Many VAT registered businesses try to claim back all their expenses. Unfortunately, reclaiming VAT isn’t that simple. Let’s run through what you can’t reclaim.
(3 minute read)
Today we’ll be discussing:
- VAT incurred overseas
- Blocked input VAT
- VAT on exempt supplies
- VAT on private expenditure
VAT Incurred Overseas
Businesses with overseas dealings generally face more complex taxes because you must understand how domestic and foreign tax rules interact.
However, to simplify, VAT you incur overseas is non-deductible.
Most of the time.
There are cases where you may be able to reclaim VAT from the foreign tax authority, but you can’t reclaim it from the UK. For example, if you incur VAT in Germany, you can reclaim it from the German tax authority.
Different countries have different VAT systems (some have no VAT systems) and there are companies who specialise in helping businesses make claims.
Blocked Input VAT
Blocked input VAT refers to VAT on specific types of expenditure that HMRC do not allow you to reclaim.
The list includes:
- Some building materials
- Business entertainment (unless for overseas clients)
- Domestic accommodation
There may be some circumstances in which these items aren’t blocked, however, these are very specific.
For example, reclaiming VAT on cars is possible if your business is a driving school, taxi service or car dealership or if you can prove that it is only possible to use the car for business purposes.
Reclaiming VAT on Exempt Supplies
An exempt supply is not subject to VAT, but related expenses are. As a result, you can’t reclaim VAT on expenses related to an exempt supply.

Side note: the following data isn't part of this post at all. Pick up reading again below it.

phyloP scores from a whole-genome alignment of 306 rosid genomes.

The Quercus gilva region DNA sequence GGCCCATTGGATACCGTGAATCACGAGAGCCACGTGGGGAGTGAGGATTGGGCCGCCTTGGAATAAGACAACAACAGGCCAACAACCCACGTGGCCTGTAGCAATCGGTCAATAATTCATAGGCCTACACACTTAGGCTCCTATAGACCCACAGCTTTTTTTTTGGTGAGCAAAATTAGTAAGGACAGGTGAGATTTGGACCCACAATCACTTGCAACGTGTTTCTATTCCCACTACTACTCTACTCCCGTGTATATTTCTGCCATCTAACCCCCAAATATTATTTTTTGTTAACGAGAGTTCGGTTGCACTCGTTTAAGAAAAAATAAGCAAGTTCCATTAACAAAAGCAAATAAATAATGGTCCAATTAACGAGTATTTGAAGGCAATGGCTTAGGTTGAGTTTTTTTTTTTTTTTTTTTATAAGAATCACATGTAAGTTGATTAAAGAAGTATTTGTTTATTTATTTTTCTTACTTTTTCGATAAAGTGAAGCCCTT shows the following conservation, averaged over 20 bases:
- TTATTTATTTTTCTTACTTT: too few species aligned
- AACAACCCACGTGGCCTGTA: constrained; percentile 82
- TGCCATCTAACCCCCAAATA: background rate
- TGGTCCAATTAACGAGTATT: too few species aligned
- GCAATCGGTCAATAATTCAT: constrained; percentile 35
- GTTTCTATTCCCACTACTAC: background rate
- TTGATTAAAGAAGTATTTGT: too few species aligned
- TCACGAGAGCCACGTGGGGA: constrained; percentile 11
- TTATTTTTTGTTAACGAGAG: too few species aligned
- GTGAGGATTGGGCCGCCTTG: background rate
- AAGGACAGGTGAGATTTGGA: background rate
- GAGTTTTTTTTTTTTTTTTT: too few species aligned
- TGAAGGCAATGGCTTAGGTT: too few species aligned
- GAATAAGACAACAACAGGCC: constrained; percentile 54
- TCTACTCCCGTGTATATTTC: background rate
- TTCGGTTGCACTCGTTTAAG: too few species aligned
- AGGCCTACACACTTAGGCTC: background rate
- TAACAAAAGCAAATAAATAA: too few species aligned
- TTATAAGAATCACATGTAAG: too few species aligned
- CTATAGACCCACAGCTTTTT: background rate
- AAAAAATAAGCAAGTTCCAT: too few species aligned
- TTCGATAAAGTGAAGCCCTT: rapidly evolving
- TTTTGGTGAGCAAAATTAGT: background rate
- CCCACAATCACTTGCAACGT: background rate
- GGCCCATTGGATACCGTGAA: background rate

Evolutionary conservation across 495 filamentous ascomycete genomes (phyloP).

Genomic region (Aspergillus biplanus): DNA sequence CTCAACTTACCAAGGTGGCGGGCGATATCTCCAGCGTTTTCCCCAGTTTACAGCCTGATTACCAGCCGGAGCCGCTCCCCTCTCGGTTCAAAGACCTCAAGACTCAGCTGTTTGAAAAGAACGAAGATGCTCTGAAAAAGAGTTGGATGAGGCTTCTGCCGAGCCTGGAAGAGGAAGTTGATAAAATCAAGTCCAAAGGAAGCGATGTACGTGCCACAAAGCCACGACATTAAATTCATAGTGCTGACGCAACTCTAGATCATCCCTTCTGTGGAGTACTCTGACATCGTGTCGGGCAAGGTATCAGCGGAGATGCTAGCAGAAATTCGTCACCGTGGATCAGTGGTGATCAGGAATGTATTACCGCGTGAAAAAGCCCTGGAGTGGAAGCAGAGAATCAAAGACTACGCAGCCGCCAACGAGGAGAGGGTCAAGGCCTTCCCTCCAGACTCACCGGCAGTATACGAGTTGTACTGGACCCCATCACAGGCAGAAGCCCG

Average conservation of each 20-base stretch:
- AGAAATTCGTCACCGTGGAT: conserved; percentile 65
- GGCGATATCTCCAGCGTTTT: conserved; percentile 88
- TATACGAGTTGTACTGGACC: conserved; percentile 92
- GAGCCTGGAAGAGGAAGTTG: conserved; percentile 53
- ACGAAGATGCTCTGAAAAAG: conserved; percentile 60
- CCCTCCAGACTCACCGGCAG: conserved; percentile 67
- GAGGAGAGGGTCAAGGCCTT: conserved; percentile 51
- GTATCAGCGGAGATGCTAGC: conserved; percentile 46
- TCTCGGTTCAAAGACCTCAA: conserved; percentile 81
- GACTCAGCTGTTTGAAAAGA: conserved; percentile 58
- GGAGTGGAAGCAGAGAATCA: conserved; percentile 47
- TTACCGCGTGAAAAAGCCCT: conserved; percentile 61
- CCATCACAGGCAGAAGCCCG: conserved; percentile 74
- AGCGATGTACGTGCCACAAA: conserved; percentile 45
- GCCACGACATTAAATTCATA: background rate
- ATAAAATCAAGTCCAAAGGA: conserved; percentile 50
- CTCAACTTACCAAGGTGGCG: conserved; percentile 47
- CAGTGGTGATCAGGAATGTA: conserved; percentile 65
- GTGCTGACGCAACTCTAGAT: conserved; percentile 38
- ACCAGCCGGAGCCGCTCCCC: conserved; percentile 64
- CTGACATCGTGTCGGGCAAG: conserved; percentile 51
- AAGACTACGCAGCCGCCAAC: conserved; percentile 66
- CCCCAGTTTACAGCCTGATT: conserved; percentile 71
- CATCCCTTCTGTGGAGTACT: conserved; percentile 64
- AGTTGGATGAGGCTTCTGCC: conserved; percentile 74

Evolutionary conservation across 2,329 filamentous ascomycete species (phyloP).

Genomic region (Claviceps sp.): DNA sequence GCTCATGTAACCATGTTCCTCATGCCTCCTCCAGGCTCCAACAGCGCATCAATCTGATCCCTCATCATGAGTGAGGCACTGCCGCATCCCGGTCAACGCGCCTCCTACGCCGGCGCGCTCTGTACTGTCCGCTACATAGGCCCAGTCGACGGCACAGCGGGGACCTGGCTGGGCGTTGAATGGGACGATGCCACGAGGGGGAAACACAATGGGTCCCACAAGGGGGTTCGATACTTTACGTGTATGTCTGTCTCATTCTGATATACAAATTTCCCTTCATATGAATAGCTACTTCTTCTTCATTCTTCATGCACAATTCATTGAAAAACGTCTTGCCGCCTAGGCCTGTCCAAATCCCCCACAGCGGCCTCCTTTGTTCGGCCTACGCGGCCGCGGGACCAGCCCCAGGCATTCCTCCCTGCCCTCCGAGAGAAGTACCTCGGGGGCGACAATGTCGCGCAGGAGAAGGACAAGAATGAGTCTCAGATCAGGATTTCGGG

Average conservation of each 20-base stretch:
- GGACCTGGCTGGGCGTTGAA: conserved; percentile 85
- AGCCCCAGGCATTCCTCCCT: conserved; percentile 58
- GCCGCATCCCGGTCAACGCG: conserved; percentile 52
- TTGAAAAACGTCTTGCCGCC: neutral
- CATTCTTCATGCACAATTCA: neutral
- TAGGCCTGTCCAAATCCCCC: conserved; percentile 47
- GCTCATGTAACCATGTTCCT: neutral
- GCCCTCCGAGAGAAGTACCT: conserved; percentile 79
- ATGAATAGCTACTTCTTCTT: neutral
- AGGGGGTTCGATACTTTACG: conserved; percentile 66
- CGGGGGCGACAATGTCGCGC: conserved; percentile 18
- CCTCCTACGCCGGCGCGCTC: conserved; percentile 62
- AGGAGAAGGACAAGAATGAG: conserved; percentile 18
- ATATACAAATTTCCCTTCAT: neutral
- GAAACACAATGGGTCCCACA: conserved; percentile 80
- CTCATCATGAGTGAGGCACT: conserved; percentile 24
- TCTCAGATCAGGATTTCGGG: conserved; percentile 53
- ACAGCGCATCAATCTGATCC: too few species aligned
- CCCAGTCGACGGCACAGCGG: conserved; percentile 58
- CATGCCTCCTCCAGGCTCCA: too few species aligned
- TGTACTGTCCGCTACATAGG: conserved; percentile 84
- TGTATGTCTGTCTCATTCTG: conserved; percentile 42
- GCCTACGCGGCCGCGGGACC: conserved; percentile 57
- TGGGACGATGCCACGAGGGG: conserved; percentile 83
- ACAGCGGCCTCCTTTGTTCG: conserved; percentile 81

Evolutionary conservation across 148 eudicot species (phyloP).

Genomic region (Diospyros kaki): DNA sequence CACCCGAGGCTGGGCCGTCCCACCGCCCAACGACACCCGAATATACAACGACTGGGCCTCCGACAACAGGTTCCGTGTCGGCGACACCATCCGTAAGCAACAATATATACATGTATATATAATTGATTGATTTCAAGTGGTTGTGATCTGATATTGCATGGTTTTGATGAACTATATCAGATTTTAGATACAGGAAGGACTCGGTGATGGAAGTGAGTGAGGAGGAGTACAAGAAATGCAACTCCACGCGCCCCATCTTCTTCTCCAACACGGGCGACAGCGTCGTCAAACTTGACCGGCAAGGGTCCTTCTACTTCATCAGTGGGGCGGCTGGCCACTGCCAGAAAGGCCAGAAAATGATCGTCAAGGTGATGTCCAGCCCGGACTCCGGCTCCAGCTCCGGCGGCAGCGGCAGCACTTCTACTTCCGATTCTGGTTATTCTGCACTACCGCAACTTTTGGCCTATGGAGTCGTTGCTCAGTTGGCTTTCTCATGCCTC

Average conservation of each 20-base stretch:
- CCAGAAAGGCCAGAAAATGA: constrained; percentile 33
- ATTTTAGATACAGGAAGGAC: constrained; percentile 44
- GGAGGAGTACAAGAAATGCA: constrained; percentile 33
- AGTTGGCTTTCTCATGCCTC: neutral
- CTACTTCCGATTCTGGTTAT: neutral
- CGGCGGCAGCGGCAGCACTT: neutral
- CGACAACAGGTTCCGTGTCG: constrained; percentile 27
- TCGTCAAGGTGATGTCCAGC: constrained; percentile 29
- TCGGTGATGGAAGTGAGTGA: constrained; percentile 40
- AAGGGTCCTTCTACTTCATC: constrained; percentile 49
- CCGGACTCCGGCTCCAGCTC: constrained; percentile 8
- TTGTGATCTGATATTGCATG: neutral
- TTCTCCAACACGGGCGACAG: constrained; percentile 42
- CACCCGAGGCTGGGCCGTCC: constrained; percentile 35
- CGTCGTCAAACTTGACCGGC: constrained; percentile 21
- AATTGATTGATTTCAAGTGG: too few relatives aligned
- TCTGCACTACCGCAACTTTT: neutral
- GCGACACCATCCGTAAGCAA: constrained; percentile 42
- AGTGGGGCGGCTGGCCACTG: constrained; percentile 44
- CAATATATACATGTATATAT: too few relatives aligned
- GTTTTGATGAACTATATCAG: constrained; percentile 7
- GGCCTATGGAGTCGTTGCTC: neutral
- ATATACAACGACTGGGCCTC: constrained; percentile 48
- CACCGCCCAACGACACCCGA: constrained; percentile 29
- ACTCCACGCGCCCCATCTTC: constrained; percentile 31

Business owners often make mistakes when identifying exempt supplies, which can lead to complications when reclaiming VAT. Always be sure to double-check if you’re unsure, or have an expert manage VAT for you.
Reclaiming VAT on Private Expenditure
You cannot reclaim VAT on private (non-business) expenditure. If the spending is mixed-use, partly business and partly private, you can reclaim VAT on the business portion.
For example, if your purchase is used 70% for business and 30% privately, you can reclaim 70% of the VAT. However, you should be able to prove that the portion of spending is business-related.
If reclaiming VAT on something that you later use for private purposes, you will have to pay an output tax.
For capital items, for example buildings, input tax is worked out via the Capital Goods Scheme. This means that the purpose of the asset is assessed over a period of years and this assessment dictates the VAT due.
If all these limitations have you worrying that you might have made a mistake on a recent VAT return, check out our article on how to correct VAT errors.
Kind regards Ilyas